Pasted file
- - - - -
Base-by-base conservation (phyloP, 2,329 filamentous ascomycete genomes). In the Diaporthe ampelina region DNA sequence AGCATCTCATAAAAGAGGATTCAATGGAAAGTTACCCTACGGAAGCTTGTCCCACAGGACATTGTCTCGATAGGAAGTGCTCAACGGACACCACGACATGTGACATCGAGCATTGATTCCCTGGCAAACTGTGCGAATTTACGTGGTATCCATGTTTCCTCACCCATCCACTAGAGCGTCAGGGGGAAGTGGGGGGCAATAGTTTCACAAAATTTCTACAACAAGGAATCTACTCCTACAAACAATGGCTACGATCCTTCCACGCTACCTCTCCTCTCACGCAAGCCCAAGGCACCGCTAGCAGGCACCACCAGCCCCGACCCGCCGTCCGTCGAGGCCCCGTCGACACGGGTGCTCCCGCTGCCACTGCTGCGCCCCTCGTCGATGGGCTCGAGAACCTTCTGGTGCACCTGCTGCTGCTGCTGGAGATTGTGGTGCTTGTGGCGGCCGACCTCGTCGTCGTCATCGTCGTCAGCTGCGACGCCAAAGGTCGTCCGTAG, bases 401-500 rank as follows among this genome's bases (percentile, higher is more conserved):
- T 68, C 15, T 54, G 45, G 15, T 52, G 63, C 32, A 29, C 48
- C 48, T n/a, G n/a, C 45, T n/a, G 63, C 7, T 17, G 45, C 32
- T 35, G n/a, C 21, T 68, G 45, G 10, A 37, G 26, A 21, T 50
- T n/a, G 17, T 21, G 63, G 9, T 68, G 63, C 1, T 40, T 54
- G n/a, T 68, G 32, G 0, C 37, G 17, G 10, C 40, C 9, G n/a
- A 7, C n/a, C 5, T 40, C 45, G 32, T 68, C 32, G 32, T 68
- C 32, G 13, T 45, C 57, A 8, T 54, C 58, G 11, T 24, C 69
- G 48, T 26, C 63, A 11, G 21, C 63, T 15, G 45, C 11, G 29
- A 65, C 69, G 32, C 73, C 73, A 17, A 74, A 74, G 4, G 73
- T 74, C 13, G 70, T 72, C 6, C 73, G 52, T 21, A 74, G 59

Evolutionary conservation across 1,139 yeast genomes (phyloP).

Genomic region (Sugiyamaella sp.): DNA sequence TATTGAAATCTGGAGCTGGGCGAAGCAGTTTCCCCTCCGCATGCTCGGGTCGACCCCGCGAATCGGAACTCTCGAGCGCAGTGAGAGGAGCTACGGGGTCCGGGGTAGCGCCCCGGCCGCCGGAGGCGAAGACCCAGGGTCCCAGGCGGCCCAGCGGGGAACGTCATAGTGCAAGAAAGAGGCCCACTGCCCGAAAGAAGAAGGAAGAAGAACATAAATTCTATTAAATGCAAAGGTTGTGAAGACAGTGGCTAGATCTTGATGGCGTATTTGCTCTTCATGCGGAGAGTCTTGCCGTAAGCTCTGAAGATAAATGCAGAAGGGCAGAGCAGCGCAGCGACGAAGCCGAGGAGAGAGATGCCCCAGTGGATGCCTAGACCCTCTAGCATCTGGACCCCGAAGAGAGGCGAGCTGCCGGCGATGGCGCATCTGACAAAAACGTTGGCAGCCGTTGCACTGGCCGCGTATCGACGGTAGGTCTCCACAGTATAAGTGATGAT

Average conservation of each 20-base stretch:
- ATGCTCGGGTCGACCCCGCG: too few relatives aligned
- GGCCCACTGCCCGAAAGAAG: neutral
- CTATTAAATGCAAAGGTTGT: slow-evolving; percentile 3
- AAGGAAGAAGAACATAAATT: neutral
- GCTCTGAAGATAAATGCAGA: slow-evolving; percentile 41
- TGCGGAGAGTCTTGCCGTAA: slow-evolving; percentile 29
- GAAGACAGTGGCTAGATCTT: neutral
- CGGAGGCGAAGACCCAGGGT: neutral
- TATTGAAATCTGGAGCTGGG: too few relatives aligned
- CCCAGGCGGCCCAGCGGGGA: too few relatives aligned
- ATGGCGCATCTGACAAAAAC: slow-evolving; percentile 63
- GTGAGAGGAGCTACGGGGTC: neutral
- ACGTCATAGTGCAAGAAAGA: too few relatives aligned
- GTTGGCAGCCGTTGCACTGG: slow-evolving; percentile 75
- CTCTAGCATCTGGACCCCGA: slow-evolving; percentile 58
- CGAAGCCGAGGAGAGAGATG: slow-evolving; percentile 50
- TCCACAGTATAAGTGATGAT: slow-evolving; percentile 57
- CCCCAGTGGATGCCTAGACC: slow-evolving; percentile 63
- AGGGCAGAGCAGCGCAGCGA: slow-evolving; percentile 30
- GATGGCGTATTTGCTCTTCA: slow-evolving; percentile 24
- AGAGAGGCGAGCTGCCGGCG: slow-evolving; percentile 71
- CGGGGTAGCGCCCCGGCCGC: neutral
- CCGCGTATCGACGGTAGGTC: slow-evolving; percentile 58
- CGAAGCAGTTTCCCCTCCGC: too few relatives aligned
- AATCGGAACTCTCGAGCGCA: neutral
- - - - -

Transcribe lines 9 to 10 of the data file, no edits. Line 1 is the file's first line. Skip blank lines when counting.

- G 48, T 26, C 63, A 11, G 21, C 63, T 15, G 45, C 11, G 29
- A 65, C 69, G 32, C 73, C 73, A 17, A 74, A 74, G 4, G 73